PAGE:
Other amusing and at times unsettling conclusions are that death rates in Los Angeles drop when doctors go on strike (p. 81), in Singapore they have the the Manitenance of Parents Act (p. 106), economists believe more in theory than in the real world (“Sure, it works in practice, but does it work in theory?”, p. 115), the Endangered Species Act endanger rather than protect species (p. 139), buying locally produced food increases greenhouse-gas emissions (p. 167), and the movement to stop global warming has taken on the feel of a religion (p. 169).

Perhaps the most controversial part of the book is the chapter on global warming, where Levitt and Dubner embrace geoengineering as the short-term solution. The noise around the chapter was seemingly so annoying to someone that critical posts on the Freakonomics blog were removed (see here, for example). Among the disturbing claims Levitt and Dubner provide is that climate scientists ‘turn their knobs’ such that their model do not provide outlier estimates, because an outlier model is hard to get funded. The economic reality of research funding generate a scientific consensus, rather than independent research (p. 182). The claim ressonates with a seminar I recently attended. The seminar was given by a Danish climate scientist who were concerned that the famous hockey stick graph, hailed as the undisputable proof of man-made climate change, resulted from lack of data, inappropriate methods, and an assumed stable temperature prior to the industiral revolution. The discussion in Superfreakonomics do, however, seem fairly balanced in places, see for example the discussion on page 199.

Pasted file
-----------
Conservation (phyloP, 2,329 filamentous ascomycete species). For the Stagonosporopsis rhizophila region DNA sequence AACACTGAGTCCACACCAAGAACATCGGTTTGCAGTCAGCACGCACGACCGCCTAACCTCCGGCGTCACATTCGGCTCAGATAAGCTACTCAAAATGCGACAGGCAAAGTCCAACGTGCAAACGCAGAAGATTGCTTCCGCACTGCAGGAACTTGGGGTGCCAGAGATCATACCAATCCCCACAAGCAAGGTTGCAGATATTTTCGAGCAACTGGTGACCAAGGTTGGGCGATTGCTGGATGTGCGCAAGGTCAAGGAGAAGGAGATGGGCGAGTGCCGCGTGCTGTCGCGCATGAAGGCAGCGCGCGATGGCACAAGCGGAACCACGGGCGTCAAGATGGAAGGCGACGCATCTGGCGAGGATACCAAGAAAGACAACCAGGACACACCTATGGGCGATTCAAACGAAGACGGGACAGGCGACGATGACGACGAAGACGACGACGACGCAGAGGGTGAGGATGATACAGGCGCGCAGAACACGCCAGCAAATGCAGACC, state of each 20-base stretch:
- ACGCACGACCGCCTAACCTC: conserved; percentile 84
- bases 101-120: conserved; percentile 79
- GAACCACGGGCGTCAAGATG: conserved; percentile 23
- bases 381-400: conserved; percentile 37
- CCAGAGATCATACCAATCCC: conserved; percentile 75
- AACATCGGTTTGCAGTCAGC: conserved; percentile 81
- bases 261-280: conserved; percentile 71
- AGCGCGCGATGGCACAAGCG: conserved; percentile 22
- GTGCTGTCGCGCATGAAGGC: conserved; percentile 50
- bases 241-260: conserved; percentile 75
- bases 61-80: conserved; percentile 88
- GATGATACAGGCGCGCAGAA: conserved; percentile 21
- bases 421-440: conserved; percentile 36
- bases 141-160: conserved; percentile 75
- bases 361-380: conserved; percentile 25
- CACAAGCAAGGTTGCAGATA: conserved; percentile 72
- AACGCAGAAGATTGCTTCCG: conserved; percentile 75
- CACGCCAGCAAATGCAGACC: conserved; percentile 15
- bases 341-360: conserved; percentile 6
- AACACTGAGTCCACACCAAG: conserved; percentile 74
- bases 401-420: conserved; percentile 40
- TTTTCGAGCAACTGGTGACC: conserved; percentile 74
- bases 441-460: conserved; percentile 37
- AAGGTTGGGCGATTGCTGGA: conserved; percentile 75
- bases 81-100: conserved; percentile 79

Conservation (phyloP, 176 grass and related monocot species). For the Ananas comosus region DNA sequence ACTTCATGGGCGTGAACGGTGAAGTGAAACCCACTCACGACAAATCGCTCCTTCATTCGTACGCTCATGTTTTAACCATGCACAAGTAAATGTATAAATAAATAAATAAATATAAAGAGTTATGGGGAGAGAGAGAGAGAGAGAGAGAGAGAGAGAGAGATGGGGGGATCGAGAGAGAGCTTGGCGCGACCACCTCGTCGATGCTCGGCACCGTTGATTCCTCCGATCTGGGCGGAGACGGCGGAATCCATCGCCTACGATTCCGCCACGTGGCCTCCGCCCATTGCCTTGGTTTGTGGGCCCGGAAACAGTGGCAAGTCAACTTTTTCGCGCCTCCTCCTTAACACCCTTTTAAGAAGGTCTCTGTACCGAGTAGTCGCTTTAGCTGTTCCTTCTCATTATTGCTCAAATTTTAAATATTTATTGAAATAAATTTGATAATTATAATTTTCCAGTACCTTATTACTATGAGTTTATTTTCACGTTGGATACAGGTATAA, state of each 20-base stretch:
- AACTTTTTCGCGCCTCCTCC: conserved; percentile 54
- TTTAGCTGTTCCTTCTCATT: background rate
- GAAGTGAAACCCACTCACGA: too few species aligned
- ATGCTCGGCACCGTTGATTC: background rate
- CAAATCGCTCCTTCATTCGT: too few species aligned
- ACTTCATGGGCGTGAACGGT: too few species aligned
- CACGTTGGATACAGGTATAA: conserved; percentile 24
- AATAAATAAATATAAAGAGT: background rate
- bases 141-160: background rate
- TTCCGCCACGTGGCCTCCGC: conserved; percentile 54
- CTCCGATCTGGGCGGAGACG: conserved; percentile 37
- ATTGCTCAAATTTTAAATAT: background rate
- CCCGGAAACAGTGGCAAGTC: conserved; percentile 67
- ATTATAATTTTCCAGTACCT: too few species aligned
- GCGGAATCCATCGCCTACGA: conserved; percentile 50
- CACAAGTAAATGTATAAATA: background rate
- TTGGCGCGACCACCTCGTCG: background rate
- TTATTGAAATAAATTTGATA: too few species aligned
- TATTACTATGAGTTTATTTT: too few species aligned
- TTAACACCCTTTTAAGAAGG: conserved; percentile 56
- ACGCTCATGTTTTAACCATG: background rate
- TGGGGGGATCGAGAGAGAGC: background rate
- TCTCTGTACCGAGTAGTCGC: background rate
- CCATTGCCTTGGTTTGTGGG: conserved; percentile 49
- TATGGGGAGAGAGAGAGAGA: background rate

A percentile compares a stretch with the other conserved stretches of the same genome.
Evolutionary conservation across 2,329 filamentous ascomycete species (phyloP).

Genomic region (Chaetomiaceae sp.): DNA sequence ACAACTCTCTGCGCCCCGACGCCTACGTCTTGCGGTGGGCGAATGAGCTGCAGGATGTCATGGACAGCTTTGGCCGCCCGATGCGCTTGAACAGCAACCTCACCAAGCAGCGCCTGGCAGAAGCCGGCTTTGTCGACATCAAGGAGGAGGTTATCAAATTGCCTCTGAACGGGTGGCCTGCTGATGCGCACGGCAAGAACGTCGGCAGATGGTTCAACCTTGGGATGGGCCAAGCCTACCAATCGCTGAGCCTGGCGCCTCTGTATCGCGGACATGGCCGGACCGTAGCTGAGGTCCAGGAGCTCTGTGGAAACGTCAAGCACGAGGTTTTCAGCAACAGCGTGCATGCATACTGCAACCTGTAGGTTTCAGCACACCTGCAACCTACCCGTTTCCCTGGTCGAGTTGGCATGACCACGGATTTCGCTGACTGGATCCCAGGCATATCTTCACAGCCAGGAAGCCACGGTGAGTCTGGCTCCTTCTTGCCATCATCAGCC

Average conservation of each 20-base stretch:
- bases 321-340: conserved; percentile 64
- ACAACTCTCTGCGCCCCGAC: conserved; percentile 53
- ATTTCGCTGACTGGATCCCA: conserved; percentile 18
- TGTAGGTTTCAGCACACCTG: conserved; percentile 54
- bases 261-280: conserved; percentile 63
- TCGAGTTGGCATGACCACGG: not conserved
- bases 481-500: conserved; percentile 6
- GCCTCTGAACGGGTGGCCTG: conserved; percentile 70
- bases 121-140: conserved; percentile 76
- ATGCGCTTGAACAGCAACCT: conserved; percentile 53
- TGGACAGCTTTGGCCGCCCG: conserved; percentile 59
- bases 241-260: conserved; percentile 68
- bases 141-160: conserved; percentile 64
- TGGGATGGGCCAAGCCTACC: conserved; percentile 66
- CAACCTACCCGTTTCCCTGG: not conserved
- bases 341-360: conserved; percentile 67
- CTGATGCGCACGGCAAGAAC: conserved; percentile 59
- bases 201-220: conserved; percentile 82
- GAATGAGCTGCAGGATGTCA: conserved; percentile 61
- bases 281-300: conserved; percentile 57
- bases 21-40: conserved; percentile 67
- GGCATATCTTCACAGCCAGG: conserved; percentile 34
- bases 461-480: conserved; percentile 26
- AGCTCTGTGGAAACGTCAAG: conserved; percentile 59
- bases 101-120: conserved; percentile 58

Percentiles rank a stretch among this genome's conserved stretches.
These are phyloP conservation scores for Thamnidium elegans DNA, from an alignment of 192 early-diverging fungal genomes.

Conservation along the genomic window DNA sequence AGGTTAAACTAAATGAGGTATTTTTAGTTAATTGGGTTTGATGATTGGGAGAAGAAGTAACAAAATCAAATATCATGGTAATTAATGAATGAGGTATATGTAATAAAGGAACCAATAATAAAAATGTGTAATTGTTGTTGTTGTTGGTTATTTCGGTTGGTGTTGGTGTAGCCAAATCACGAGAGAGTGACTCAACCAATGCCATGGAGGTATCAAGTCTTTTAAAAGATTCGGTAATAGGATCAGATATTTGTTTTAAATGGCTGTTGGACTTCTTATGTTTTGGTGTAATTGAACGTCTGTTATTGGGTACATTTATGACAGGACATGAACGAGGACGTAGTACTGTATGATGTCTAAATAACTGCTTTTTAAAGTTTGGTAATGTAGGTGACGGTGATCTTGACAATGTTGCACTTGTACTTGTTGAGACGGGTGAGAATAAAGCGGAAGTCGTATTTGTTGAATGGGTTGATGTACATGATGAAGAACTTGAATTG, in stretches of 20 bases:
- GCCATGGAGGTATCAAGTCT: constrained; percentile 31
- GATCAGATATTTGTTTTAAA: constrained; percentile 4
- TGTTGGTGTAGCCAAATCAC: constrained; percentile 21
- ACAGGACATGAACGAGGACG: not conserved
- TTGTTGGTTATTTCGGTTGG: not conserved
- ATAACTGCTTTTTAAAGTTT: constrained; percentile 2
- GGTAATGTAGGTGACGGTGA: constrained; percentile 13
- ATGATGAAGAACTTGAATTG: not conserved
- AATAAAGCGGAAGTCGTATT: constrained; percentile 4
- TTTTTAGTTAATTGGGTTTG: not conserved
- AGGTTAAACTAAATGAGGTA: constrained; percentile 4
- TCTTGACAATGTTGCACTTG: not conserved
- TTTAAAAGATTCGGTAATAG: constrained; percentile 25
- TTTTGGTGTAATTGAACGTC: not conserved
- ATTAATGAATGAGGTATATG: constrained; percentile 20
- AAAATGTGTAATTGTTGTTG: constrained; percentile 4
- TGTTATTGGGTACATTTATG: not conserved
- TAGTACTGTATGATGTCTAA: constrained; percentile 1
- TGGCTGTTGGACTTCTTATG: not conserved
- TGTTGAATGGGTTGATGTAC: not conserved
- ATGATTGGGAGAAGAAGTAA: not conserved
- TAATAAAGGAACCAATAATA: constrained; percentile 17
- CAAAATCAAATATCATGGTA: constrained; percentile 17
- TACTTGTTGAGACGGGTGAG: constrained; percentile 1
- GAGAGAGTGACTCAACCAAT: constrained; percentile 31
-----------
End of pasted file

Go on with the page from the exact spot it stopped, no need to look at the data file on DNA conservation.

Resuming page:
I would recommend Superfreakonomics to anyone unfamiliar with Freakonomics, but, honestly, it’s a Freakonomics 2, and not any more super than it’s predecessor, which is, notwithstanding, quite superb. Superfreakonomics is perhaps an easier read (or I’ve become a better and quicker reader), but lacks a character like Sudhir Venkatesh.

* Page numbers refer to the Allen Lane UK edition.

Travels in the Scriptorium by Paul Auster

August 26, 2010

I just finished this little gem of a book by Paul Auster. There is really two stories in this book. One belongs elsewhere and happens outside the confined space of Travels. It is still fully contained in the book. The other, main story takes place in the Scriptorium (presumably), but is really only a fraction of a larger story. The reader only get hints and suggested ideas about the full story and its grand plot, like the contour of a mountain in the mist suggests its monumental dimension. (Ups, getting carried away.)